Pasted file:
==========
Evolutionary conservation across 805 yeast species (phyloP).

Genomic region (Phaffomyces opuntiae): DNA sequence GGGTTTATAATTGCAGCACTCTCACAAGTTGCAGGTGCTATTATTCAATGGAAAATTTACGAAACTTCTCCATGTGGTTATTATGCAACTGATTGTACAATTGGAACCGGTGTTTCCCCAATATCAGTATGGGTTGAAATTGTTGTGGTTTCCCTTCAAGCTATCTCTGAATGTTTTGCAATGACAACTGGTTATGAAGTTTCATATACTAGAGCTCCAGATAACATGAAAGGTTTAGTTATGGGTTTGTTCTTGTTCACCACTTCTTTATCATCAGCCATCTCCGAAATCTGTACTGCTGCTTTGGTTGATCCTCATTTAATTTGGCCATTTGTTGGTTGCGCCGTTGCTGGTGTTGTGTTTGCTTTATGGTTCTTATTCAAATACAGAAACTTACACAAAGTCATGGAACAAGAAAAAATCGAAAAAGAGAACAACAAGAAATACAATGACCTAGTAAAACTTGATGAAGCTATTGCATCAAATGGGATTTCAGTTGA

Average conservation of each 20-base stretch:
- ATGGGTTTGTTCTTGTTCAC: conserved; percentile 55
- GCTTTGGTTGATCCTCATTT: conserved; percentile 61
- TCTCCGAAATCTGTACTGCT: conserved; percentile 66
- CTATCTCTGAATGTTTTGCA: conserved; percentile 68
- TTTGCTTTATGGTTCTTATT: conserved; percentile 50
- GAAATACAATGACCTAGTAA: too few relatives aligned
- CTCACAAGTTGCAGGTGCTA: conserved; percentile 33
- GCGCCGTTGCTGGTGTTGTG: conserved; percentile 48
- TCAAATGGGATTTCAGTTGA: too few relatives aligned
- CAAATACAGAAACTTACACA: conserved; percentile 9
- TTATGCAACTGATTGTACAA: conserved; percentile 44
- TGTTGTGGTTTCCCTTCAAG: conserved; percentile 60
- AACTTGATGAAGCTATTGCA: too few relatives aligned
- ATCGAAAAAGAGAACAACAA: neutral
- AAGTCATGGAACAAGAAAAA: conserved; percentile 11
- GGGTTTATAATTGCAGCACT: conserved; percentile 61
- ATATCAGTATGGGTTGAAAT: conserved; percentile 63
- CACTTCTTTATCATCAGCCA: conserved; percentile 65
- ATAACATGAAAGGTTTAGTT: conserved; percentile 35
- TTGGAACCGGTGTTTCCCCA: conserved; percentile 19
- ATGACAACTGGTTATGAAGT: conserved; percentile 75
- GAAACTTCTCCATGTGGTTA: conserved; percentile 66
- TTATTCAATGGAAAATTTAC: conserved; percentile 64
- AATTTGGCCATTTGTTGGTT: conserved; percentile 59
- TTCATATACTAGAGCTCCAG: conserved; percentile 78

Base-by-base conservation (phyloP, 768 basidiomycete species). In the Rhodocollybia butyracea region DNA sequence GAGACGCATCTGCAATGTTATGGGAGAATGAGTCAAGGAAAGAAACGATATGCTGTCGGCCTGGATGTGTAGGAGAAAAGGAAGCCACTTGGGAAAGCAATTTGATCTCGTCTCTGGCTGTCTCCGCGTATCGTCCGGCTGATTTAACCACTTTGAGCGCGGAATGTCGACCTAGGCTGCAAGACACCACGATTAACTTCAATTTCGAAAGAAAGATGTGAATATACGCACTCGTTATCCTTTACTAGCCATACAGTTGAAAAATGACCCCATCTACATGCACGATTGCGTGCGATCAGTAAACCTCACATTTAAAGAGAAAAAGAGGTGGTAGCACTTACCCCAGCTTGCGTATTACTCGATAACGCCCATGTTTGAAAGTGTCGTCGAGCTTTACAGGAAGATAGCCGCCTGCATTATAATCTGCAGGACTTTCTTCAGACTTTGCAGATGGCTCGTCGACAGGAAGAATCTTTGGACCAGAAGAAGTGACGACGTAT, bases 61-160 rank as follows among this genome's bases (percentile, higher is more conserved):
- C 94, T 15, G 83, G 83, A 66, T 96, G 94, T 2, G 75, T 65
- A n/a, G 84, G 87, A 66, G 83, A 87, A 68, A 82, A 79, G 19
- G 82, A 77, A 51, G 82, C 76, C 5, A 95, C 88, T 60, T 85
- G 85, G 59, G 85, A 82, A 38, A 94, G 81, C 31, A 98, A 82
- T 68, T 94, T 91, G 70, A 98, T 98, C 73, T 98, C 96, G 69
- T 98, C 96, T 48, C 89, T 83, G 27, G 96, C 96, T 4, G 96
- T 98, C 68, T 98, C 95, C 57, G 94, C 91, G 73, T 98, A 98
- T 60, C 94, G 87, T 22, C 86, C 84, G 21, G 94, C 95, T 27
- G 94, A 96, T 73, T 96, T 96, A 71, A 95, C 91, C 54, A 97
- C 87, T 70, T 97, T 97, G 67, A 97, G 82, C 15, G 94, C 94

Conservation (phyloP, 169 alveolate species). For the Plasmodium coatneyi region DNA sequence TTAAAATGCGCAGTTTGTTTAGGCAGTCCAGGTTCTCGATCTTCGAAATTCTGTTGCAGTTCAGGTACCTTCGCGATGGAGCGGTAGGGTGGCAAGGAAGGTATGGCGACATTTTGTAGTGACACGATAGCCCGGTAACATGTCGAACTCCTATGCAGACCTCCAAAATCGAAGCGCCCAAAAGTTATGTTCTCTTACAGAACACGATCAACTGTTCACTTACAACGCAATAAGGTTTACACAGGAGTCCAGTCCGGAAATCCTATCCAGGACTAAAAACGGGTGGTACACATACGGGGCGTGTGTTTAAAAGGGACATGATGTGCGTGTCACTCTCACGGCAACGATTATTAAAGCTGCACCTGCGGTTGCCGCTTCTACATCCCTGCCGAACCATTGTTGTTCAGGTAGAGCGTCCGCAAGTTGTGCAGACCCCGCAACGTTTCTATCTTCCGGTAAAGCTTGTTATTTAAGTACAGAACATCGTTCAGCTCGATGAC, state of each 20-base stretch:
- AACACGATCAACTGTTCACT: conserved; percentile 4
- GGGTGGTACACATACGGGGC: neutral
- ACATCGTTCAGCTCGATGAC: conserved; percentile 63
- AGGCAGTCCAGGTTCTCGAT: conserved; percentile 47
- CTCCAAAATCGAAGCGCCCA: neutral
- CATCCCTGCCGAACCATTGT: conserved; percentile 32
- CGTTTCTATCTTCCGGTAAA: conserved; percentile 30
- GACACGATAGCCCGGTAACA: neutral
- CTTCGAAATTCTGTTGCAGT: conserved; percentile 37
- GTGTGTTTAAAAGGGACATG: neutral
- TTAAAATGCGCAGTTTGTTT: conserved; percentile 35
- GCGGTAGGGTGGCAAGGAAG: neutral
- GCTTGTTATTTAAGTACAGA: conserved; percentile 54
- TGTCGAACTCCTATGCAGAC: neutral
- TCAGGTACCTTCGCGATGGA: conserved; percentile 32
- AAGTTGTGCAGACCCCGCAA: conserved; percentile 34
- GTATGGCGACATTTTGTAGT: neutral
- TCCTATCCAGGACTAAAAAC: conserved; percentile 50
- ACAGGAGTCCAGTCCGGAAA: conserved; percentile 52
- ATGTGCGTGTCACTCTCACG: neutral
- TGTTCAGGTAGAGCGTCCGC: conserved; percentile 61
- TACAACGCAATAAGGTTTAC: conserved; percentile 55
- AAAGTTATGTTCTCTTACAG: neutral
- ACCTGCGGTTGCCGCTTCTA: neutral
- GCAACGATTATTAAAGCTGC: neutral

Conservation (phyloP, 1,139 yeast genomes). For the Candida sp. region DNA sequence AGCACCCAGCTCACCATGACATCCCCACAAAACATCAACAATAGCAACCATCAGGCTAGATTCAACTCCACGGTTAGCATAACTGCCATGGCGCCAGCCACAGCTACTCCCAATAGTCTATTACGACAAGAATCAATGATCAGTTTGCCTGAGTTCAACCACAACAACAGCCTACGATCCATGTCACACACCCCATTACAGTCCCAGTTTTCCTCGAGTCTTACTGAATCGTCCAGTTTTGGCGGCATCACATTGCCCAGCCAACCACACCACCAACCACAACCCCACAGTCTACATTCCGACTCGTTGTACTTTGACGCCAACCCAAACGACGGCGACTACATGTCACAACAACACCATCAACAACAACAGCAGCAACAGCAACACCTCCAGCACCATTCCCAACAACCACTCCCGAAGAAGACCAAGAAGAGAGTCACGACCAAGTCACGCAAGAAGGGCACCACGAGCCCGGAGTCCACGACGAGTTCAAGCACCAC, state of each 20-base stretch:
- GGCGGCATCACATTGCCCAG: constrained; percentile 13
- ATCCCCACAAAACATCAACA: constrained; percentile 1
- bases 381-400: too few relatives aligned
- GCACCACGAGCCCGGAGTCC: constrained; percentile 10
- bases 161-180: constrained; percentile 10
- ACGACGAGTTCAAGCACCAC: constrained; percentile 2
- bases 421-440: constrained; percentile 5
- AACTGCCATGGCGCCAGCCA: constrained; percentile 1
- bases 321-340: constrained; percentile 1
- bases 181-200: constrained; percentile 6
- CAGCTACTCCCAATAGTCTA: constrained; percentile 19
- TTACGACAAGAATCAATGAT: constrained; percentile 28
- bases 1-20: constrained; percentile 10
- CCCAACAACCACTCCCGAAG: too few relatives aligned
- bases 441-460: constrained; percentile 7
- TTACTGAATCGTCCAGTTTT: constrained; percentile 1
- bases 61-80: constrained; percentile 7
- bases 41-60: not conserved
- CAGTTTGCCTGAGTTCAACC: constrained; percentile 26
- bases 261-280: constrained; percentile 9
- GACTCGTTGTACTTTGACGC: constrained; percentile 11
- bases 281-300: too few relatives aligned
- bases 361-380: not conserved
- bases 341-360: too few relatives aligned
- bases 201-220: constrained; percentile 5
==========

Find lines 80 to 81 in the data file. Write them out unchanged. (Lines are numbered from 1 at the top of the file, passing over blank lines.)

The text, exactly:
- CCCAACAACCACTCCCGAAG: too few relatives aligned
- bases 441-460: constrained; percentile 7